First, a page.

When the original Johari Window became popular during the late 1960s, we were living and struggling through the last years of the Modern era. These were the years when “authority” couldn’t be trusted and authenticity was the new coin of the realm. We were trying to figure out “who we really are” and looked to sensitivity training and encounter groups as safe settings (sanctuaries) for disclosure and feedback regarding interpersonal relationships. The original Johari Window became an important guidebook for navigating this turbulent, transitional period between the Modern era and a newly-emerging era. This new era has been called many things: post-industrial, post-Western, post-Viet Nam, post-Watergate, post-structural. For want of a better word, we will call it the Postmodern era.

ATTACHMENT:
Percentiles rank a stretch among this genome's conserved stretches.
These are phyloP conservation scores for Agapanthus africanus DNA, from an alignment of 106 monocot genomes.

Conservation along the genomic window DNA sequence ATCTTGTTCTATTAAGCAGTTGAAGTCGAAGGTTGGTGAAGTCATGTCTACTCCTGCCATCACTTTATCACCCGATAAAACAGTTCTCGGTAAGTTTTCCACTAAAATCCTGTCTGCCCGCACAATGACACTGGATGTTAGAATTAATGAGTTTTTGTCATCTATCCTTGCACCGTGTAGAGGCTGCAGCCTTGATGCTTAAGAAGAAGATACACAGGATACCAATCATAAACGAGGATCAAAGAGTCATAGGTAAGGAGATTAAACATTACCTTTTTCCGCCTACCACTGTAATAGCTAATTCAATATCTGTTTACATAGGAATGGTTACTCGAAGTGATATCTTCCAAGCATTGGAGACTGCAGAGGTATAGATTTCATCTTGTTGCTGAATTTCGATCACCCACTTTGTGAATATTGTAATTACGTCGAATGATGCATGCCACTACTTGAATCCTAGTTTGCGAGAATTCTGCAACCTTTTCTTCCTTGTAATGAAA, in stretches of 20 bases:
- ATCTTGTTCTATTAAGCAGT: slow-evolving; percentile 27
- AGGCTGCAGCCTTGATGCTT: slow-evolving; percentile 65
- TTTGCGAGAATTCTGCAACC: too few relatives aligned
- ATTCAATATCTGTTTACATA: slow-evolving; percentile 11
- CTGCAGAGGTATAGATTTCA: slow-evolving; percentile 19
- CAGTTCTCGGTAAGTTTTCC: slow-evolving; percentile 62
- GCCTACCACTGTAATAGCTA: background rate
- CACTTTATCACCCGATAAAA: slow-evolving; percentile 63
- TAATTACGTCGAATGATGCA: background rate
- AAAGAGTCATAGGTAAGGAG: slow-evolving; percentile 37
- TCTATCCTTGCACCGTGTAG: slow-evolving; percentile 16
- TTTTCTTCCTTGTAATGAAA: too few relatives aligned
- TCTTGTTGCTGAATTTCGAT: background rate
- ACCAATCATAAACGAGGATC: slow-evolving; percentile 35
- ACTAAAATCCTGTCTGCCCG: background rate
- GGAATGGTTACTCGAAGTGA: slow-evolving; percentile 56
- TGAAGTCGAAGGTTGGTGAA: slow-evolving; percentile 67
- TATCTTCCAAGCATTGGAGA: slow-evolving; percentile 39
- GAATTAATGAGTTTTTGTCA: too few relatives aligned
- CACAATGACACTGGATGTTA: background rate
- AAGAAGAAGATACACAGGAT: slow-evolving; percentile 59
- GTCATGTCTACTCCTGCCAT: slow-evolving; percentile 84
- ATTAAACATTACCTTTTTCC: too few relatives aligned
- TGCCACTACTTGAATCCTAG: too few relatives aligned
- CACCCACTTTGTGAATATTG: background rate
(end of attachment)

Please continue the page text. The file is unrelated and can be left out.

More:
Ironically—and poignantly—the Johari Window, as a guidebook for this transitional period—is still relevant today. By all accounts, it is still the most widely used and frequently cited model of interpersonal relations in the world. Is this because no one else has bothered to offer a comprehensive model or because, in some manner, the Johari Window continues to address the fundamental interpersonal challenges of the new, Postmodern era? I propose that the latter explanation is more viable. There are, after all, other interpersonal models that offer profound insights. In fact, I have incorporated several of them in the new Johari Window—Will Schutz’ FIRO theory, Locus of Control model, and Fundamental Attribution theory. I propose that our emerging postmodern condition requires even greater attention to the dynamics of disclosure and feedback that reside at the heart of the Johari Window. The original Johari Window and (in particular) the New Johari Window can serve as a viable guidebook for our new era, just as it was for the modern era.